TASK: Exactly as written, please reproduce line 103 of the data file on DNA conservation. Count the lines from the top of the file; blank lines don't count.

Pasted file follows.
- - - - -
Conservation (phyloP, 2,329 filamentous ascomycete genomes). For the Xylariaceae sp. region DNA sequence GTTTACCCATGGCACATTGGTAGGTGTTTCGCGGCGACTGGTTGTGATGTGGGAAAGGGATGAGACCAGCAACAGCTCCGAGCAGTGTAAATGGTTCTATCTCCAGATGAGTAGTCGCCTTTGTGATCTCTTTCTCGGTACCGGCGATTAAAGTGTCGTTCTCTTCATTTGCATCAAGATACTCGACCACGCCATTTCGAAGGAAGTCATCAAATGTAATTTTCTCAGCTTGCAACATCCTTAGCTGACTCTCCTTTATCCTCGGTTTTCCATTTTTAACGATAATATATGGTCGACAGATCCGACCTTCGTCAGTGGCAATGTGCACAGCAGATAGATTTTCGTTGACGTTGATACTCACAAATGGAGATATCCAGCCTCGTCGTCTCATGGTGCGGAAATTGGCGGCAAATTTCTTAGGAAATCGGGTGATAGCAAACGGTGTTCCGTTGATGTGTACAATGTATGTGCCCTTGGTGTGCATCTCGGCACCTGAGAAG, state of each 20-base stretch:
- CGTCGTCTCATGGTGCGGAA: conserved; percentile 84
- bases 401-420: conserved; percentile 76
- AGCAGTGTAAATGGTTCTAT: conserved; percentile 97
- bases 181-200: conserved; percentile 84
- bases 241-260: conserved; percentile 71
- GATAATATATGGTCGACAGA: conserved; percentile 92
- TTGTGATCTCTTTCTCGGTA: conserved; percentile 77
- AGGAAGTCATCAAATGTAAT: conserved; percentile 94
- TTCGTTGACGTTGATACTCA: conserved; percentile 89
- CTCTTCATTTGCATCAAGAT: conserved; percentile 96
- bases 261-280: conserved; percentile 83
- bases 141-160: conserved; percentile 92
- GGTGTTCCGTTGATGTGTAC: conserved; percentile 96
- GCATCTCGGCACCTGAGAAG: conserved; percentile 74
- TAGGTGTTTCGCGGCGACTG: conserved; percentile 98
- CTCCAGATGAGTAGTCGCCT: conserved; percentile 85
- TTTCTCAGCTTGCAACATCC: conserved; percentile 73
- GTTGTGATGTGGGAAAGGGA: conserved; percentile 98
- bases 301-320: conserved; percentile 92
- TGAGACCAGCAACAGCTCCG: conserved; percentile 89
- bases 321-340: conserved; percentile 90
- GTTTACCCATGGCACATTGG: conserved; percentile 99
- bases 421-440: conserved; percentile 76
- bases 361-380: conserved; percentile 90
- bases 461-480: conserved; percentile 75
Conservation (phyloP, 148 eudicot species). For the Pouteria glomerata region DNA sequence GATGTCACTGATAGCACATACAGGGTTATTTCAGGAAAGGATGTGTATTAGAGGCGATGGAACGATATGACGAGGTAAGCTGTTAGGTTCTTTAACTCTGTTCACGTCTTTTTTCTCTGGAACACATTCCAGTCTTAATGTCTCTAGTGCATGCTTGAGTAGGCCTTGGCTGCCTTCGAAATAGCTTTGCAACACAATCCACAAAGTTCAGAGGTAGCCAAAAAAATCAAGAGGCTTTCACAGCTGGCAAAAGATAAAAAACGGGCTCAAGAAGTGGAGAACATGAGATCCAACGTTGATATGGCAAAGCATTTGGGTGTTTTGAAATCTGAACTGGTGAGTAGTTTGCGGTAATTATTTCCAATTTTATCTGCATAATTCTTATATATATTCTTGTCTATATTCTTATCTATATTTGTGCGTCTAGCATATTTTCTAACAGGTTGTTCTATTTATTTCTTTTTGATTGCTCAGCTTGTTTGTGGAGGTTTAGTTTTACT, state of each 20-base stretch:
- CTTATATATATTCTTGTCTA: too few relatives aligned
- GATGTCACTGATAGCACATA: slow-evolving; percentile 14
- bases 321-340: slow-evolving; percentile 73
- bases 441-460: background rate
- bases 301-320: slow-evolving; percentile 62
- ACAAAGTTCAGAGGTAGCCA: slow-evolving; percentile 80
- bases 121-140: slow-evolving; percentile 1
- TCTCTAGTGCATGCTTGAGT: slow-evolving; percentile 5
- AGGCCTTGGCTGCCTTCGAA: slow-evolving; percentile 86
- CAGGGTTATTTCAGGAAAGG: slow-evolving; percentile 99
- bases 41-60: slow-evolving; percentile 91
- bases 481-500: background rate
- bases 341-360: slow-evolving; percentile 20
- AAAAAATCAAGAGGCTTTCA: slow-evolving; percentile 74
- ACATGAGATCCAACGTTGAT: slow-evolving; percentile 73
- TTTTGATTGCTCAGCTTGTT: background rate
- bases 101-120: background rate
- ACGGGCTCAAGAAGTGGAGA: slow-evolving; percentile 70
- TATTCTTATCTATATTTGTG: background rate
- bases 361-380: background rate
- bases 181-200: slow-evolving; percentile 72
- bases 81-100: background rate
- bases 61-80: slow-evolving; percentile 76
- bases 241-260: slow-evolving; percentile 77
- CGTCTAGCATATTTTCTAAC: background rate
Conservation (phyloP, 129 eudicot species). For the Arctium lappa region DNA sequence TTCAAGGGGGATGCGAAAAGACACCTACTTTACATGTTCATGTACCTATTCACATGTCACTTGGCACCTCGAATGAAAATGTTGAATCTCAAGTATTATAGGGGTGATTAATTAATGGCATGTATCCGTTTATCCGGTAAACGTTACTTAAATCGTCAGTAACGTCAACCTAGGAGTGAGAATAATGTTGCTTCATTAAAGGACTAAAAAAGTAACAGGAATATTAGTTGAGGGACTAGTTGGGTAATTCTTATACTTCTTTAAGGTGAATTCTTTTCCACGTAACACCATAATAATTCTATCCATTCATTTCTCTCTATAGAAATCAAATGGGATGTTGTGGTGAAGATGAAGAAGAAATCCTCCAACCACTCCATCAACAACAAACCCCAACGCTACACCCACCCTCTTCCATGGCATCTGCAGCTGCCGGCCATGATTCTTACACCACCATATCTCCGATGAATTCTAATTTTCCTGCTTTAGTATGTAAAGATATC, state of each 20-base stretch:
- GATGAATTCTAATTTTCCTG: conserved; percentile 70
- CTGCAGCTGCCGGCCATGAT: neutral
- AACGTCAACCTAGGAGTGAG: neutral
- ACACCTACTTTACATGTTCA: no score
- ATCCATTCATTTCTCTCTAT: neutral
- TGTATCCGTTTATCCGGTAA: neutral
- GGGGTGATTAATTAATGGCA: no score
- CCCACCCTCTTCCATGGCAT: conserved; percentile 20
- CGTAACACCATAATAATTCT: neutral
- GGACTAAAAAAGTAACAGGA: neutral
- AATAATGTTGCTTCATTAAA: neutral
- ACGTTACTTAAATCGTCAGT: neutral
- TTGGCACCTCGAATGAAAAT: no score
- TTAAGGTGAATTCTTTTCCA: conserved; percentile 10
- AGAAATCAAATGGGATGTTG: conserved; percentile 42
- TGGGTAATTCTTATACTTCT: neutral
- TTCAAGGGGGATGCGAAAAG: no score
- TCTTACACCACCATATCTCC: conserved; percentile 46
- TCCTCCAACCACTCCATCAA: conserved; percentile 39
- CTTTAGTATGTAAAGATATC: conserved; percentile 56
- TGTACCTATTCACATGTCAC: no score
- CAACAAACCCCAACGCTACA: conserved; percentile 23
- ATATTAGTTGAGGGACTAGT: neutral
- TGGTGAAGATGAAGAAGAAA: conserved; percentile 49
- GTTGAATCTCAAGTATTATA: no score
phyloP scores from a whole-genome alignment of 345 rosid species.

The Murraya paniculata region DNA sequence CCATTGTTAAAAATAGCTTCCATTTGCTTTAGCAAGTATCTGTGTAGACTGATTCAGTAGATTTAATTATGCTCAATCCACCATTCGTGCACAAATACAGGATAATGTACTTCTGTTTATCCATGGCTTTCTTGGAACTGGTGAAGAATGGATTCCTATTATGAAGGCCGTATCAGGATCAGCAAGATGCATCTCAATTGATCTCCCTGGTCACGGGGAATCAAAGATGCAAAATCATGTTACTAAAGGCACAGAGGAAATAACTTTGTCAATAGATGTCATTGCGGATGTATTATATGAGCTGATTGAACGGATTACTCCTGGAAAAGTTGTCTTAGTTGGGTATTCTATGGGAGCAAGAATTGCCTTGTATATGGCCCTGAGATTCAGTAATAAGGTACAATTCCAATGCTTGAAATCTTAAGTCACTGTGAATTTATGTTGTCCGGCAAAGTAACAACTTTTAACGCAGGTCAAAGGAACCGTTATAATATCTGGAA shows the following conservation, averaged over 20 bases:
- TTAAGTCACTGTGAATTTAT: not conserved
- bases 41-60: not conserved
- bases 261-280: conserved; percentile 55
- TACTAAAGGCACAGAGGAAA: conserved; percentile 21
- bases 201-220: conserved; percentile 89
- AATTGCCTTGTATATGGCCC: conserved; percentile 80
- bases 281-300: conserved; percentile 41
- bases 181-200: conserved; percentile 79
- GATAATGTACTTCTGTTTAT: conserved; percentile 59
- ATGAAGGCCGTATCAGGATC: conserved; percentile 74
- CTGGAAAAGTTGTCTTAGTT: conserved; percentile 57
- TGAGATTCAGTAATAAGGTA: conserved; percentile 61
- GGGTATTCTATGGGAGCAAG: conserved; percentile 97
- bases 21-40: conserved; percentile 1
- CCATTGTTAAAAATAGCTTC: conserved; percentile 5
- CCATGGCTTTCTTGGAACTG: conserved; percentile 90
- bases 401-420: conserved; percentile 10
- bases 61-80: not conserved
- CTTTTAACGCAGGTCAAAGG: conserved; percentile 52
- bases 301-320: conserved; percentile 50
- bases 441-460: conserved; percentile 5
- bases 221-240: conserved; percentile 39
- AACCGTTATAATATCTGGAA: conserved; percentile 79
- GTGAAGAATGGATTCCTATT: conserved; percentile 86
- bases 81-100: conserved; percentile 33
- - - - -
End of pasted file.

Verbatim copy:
- AACCGTTATAATATCTGGAA: conserved; percentile 79